"Why don't we head back to the motel and go over the case until your partner
shows up?" he said, with a twinkle in his eye. "Meanwhile, I promise not to
tell anyone about my suspicions."

Scully nodded gratefully as they paid for the food, then left the diner.

(Continued in Part 3)

DAVID (3/7)
by Gerry Hill

His cel phone was ringing as he pulled up into the motel's parking lot.


"Agent Mulder. May I ask where the *hell* you are right now?" The angry
voice of his
supervisor, Assistant Director Walter Skinner, drilled into his head from the
earpiece. Uh, oh.

"Investigating the VCS case in Washington, sir."

"Haven't you learned anything in your years with the government, Agent
Mulder? You've heard of the concept of teamwork? And you are aware of the
normal procedures for dealing with the chain of command?"

At Mulder's "Yes, sir," Skinner cut loose. "*Then why are you not
coordinating your presence on the case with the Special Agent in Charge??!!*
Dammit, Mulder, you know better than that!"

"Sir, I wasn't expected in the Portland office until this morning. When we
landed last night, we decided to check out this part of the case first, since
the rest of it will concentrate in Portland. This portion will be out of the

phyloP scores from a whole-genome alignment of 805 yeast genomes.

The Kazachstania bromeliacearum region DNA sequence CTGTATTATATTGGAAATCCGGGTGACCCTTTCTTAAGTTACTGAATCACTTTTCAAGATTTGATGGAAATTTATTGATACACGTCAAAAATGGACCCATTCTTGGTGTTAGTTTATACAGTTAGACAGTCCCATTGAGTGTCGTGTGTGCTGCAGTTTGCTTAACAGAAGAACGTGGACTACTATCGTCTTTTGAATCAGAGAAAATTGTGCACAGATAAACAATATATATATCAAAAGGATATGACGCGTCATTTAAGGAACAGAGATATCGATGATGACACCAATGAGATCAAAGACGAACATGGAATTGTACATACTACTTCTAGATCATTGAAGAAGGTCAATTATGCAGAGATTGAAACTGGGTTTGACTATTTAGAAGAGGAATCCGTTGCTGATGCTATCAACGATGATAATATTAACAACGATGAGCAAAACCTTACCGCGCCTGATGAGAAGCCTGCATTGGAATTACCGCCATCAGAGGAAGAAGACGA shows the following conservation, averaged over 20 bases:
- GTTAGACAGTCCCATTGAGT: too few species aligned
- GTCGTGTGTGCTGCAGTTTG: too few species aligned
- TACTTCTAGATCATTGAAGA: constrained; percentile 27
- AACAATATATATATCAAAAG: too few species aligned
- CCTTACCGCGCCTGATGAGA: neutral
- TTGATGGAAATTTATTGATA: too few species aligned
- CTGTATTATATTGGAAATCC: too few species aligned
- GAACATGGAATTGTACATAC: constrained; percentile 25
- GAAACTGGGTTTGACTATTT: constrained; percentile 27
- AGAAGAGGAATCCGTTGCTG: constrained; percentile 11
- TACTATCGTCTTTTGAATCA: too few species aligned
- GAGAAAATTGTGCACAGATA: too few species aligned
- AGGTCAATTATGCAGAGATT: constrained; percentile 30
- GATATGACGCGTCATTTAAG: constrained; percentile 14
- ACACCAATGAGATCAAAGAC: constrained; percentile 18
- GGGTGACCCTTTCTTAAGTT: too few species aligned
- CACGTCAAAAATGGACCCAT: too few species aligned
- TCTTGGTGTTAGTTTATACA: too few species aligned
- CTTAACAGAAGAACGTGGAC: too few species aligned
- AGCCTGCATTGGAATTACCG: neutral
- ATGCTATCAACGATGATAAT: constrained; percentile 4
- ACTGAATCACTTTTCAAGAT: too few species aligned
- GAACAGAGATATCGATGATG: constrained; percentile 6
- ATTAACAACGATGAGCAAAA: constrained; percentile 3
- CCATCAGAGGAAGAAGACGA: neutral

"We, Agent Mulder? Did Agent Scully agree with this little 'detour' of
yours?" Mulder could hear the underlying sarcasm.

"Sir, the reasoning made sense to her. I was about to call Paul Gregory in
the Portland Office as soon as I got into the motel room. I've just talked
with the last victim and plan to cover a few more aspects of the case before
reporting to the SAIC in Portland."

"In person."

"Yes, sir."

"See that you do, Agent Mulder." The phone went dead.

Mulder turned the instrument off and mouthed a few choice swear words.
Skinner had been on his case lately for some reason, and Mulder resented
feeling like a little kid who's mother is checking up on him instead of an
experienced FBI agent. He decided not to delay facing the music so he
consulted his notebook and dialed Gregory's number. Once the secretary heard
who was calling, he was instantly put through to the SAIC.

"I've heard all about how you're known for ignoring rules and regs, but
that's not the way I run my cases. What's going on that you had to head
right up to Willows and investigate prior to checking in with me?"

"Good morning to you, too," Mulder said wryly. "I didn't mean to step on